LANSING, Mich. - While Michigan's own standardized testing program showed that reading scores were up in 2009, a national report says that Michigan trails other states in teaching its children to read well by fourth grade, according to media reports.

In March, the Michigan Department of Education announced that 90 percent of the state's third-graders and 84 percent of fourth- graders scored well enough on the Michigan Educational Assessment Program tests to be considered "proficient" readers.

But a news release about the recent Annie E. Casey Foundation Kids Count report put Michigan's fourth-grade reading proficiency at 30 percent. The Kids Count results are based on the National Assessment of Educational Progress tests, according to the foundation.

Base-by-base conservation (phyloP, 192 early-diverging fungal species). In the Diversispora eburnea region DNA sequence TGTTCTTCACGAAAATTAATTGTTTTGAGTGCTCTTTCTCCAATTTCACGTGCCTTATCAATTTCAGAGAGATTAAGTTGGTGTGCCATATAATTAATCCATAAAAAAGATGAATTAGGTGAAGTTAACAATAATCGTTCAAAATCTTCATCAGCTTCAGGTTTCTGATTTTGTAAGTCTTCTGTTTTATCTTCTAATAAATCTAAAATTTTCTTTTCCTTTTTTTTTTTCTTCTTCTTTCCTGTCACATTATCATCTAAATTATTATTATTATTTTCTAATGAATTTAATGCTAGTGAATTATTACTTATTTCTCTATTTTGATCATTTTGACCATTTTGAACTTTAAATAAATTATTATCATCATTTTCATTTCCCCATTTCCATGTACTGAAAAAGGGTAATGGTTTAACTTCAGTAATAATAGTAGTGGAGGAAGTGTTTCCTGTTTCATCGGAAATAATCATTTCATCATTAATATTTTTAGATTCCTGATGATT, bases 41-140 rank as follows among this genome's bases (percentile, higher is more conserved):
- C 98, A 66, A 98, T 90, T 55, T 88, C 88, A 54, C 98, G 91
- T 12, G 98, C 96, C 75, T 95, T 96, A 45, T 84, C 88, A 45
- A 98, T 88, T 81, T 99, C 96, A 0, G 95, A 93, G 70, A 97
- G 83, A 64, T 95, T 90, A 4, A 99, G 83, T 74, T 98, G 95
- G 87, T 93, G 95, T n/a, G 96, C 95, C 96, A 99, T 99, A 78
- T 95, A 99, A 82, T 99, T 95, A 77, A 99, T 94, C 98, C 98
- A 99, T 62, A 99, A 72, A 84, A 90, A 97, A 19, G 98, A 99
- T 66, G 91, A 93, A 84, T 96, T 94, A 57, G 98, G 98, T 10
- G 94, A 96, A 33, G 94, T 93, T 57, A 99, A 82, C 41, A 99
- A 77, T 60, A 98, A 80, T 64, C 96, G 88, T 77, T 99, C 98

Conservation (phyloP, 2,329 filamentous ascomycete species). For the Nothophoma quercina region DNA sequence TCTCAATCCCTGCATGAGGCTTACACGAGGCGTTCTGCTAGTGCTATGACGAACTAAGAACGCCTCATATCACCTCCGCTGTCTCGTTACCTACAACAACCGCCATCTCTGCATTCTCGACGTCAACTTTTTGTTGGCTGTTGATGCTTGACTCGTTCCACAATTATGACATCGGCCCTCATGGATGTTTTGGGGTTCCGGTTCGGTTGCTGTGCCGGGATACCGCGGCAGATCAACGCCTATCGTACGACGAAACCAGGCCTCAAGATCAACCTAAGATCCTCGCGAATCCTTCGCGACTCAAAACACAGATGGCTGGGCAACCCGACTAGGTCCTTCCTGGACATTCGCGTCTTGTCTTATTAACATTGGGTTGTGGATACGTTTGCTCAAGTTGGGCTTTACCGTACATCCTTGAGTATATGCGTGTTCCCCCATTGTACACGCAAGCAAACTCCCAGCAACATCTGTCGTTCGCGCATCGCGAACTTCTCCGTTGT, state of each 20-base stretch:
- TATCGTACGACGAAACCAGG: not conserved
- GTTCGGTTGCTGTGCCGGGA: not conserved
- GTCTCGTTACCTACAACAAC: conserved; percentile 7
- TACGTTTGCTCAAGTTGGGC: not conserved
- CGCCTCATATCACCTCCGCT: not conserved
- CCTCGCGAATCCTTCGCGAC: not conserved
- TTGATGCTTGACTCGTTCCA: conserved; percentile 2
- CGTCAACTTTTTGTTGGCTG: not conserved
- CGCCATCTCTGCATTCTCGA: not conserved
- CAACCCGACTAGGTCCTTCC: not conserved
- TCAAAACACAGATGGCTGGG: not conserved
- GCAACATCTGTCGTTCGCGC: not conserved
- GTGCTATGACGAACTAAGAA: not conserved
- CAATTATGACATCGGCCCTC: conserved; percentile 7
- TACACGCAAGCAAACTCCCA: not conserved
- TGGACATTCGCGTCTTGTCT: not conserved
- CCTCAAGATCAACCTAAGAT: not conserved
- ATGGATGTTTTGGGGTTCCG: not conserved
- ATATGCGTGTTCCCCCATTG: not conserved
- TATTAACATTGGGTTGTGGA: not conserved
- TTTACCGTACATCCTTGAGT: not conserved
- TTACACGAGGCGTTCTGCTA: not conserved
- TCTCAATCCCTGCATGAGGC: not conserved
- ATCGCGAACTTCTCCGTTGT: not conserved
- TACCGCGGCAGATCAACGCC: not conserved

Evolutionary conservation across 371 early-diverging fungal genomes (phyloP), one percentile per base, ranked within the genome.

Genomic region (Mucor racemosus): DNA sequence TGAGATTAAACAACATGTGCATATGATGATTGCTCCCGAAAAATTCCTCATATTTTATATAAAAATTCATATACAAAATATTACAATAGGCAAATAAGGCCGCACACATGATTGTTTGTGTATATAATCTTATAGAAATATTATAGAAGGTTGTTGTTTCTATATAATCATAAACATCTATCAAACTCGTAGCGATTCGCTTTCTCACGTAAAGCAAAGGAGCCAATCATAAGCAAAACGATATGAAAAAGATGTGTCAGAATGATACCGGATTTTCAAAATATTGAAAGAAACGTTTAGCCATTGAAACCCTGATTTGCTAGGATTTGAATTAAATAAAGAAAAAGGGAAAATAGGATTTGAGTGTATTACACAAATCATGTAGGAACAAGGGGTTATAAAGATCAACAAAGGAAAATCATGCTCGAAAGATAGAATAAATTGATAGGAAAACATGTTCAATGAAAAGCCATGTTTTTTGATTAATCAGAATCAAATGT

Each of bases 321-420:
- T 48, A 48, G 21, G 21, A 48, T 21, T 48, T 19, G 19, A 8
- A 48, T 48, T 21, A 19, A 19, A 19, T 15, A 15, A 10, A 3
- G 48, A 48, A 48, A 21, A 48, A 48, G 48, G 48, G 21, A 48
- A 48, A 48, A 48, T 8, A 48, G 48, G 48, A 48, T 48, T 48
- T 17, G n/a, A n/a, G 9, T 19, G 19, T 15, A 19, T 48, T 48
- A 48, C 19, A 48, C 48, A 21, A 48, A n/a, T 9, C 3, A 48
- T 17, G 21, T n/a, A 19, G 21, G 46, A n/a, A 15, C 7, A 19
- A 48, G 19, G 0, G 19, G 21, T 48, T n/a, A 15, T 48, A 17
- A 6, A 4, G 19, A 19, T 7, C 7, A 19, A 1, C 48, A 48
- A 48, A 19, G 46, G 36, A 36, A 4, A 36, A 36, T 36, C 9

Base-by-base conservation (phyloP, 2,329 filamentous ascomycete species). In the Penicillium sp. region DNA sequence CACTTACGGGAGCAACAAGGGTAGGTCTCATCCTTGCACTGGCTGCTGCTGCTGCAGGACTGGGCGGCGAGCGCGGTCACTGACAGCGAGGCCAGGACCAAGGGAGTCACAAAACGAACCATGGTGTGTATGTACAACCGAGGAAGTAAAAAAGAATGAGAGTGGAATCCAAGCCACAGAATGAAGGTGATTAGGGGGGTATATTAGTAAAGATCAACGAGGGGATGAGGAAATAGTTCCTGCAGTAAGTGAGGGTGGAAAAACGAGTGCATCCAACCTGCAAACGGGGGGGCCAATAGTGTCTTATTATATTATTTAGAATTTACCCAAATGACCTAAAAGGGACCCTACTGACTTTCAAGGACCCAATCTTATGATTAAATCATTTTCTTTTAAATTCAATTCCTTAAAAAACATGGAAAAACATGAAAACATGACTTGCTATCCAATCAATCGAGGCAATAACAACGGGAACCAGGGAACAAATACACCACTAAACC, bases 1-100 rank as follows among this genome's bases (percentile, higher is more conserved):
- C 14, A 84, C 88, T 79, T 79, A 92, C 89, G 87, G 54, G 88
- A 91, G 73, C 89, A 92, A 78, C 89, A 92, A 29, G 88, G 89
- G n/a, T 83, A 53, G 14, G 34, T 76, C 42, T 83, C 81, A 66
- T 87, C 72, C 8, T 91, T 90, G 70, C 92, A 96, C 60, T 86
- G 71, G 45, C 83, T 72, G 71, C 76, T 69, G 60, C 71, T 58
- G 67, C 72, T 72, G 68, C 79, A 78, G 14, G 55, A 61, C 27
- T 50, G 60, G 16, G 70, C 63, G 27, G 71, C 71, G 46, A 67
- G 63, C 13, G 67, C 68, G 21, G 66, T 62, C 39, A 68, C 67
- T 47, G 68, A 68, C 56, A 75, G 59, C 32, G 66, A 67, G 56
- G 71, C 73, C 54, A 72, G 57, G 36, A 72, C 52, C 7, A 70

The report ranked Michigan 34th nationally on fourth-grade reading proficiency, the Lansing State Journal reported, with white children and those in high-income families scoring higher than minority or low-income children. Reading well by the end of third grade is considered an important indicator of future success in school, the Journal reported.

Responding to the report, the Michigan Department of Education plans a new pre-kindergarten to adult literacy initiative, based on programs in Kentucky and Massachusetts, according to an Associated Press report posted at mlive.com.

SOURCES:
Mlive.com, "Michigan plans pre-K to adult literacy campaign," May 18, 2010

Lansing State Journal, "Michigan third-graders struggle to keep up in reading," May 18, 2010

The Annie E. Casey Foundation, "Kids Count Data Center," May 18, 2010

FURTHER READING:
Michigan Education Digest, "MEAP reading scores up," March 16, 2010

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